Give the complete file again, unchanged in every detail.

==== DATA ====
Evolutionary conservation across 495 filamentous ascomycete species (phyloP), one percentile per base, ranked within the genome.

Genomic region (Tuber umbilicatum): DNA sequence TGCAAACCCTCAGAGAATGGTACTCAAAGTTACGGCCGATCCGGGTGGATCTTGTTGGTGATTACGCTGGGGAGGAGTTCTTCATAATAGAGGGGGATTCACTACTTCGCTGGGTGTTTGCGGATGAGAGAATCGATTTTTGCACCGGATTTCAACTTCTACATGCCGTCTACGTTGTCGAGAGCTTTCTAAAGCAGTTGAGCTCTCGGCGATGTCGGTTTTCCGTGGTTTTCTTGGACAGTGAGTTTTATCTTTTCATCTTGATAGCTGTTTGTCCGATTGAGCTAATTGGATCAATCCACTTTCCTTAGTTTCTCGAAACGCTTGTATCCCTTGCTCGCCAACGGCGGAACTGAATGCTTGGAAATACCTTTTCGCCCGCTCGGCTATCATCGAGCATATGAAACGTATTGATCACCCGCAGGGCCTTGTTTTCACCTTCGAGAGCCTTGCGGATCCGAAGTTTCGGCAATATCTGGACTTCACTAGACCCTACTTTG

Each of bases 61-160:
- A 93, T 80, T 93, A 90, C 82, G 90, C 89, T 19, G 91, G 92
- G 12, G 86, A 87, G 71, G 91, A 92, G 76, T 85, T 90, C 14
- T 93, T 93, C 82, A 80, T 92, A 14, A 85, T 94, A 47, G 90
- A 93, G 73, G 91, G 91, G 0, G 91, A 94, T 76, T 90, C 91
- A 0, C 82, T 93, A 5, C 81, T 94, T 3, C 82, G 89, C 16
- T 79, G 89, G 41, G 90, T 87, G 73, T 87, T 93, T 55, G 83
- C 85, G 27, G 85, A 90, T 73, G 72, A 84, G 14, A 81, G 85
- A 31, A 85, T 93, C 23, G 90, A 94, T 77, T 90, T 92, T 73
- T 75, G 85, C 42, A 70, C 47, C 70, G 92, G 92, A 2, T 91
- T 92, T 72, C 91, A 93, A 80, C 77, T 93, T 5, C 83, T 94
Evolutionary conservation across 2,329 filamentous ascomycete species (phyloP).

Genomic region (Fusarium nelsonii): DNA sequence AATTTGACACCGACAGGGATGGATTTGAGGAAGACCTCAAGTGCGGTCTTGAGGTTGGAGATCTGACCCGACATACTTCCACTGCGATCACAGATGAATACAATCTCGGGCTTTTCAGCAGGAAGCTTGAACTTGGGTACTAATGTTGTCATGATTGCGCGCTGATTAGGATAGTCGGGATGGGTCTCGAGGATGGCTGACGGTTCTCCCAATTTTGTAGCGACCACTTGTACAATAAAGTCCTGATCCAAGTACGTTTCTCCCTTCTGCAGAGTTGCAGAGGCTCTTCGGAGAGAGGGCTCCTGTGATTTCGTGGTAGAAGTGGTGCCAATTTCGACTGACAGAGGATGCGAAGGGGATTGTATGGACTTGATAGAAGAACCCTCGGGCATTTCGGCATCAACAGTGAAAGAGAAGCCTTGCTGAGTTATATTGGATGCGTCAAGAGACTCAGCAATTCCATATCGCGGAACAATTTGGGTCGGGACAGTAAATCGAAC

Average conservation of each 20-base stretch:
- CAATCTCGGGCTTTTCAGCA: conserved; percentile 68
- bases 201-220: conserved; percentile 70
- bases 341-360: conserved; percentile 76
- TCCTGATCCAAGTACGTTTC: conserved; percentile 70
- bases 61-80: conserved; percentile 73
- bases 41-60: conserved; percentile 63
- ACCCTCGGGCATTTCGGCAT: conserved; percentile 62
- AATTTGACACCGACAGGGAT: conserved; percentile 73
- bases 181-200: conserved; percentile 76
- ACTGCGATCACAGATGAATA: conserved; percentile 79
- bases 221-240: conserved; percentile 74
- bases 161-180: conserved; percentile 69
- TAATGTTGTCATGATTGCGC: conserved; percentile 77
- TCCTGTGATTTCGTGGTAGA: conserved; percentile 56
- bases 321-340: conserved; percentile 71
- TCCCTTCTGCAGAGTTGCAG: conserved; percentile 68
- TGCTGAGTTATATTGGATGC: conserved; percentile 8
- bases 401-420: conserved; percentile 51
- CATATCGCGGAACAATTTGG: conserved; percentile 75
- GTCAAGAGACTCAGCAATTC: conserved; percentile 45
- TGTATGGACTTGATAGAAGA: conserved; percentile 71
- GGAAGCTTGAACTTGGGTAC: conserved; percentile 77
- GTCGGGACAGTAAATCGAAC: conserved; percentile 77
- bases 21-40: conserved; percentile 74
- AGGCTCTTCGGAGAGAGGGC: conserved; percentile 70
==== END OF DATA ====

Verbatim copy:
Evolutionary conservation across 495 filamentous ascomycete species (phyloP), one percentile per base, ranked within the genome.

Genomic region (Tuber umbilicatum): DNA sequence TGCAAACCCTCAGAGAATGGTACTCAAAGTTACGGCCGATCCGGGTGGATCTTGTTGGTGATTACGCTGGGGAGGAGTTCTTCATAATAGAGGGGGATTCACTACTTCGCTGGGTGTTTGCGGATGAGAGAATCGATTTTTGCACCGGATTTCAACTTCTACATGCCGTCTACGTTGTCGAGAGCTTTCTAAAGCAGTTGAGCTCTCGGCGATGTCGGTTTTCCGTGGTTTTCTTGGACAGTGAGTTTTATCTTTTCATCTTGATAGCTGTTTGTCCGATTGAGCTAATTGGATCAATCCACTTTCCTTAGTTTCTCGAAACGCTTGTATCCCTTGCTCGCCAACGGCGGAACTGAATGCTTGGAAATACCTTTTCGCCCGCTCGGCTATCATCGAGCATATGAAACGTATTGATCACCCGCAGGGCCTTGTTTTCACCTTCGAGAGCCTTGCGGATCCGAAGTTTCGGCAATATCTGGACTTCACTAGACCCTACTTTG

Each of bases 61-160:
- A 93, T 80, T 93, A 90, C 82, G 90, C 89, T 19, G 91, G 92
- G 12, G 86, A 87, G 71, G 91, A 92, G 76, T 85, T 90, C 14
- T 93, T 93, C 82, A 80, T 92, A 14, A 85, T 94, A 47, G 90
- A 93, G 73, G 91, G 91, G 0, G 91, A 94, T 76, T 90, C 91
- A 0, C 82, T 93, A 5, C 81, T 94, T 3, C 82, G 89, C 16
- T 79, G 89, G 41, G 90, T 87, G 73, T 87, T 93, T 55, G 83
- C 85, G 27, G 85, A 90, T 73, G 72, A 84, G 14, A 81, G 85
- A 31, A 85, T 93, C 23, G 90, A 94, T 77, T 90, T 92, T 73
- T 75, G 85, C 42, A 70, C 47, C 70, G 92, G 92, A 2, T 91
- T 92, T 72, C 91, A 93, A 80, C 77, T 93, T 5, C 83, T 94
Evolutionary conservation across 2,329 filamentous ascomycete species (phyloP).

Genomic region (Fusarium nelsonii): DNA sequence AATTTGACACCGACAGGGATGGATTTGAGGAAGACCTCAAGTGCGGTCTTGAGGTTGGAGATCTGACCCGACATACTTCCACTGCGATCACAGATGAATACAATCTCGGGCTTTTCAGCAGGAAGCTTGAACTTGGGTACTAATGTTGTCATGATTGCGCGCTGATTAGGATAGTCGGGATGGGTCTCGAGGATGGCTGACGGTTCTCCCAATTTTGTAGCGACCACTTGTACAATAAAGTCCTGATCCAAGTACGTTTCTCCCTTCTGCAGAGTTGCAGAGGCTCTTCGGAGAGAGGGCTCCTGTGATTTCGTGGTAGAAGTGGTGCCAATTTCGACTGACAGAGGATGCGAAGGGGATTGTATGGACTTGATAGAAGAACCCTCGGGCATTTCGGCATCAACAGTGAAAGAGAAGCCTTGCTGAGTTATATTGGATGCGTCAAGAGACTCAGCAATTCCATATCGCGGAACAATTTGGGTCGGGACAGTAAATCGAAC

Average conservation of each 20-base stretch:
- CAATCTCGGGCTTTTCAGCA: conserved; percentile 68
- bases 201-220: conserved; percentile 70
- bases 341-360: conserved; percentile 76
- TCCTGATCCAAGTACGTTTC: conserved; percentile 70
- bases 61-80: conserved; percentile 73
- bases 41-60: conserved; percentile 63
- ACCCTCGGGCATTTCGGCAT: conserved; percentile 62
- AATTTGACACCGACAGGGAT: conserved; percentile 73
- bases 181-200: conserved; percentile 76
- ACTGCGATCACAGATGAATA: conserved; percentile 79
- bases 221-240: conserved; percentile 74
- bases 161-180: conserved; percentile 69
- TAATGTTGTCATGATTGCGC: conserved; percentile 77
- TCCTGTGATTTCGTGGTAGA: conserved; percentile 56
- bases 321-340: conserved; percentile 71
- TCCCTTCTGCAGAGTTGCAG: conserved; percentile 68
- TGCTGAGTTATATTGGATGC: conserved; percentile 8
- bases 401-420: conserved; percentile 51
- CATATCGCGGAACAATTTGG: conserved; percentile 75
- GTCAAGAGACTCAGCAATTC: conserved; percentile 45
- TGTATGGACTTGATAGAAGA: conserved; percentile 71
- GGAAGCTTGAACTTGGGTAC: conserved; percentile 77
- GTCGGGACAGTAAATCGAAC: conserved; percentile 77
- bases 21-40: conserved; percentile 74
- AGGCTCTTCGGAGAGAGGGC: conserved; percentile 70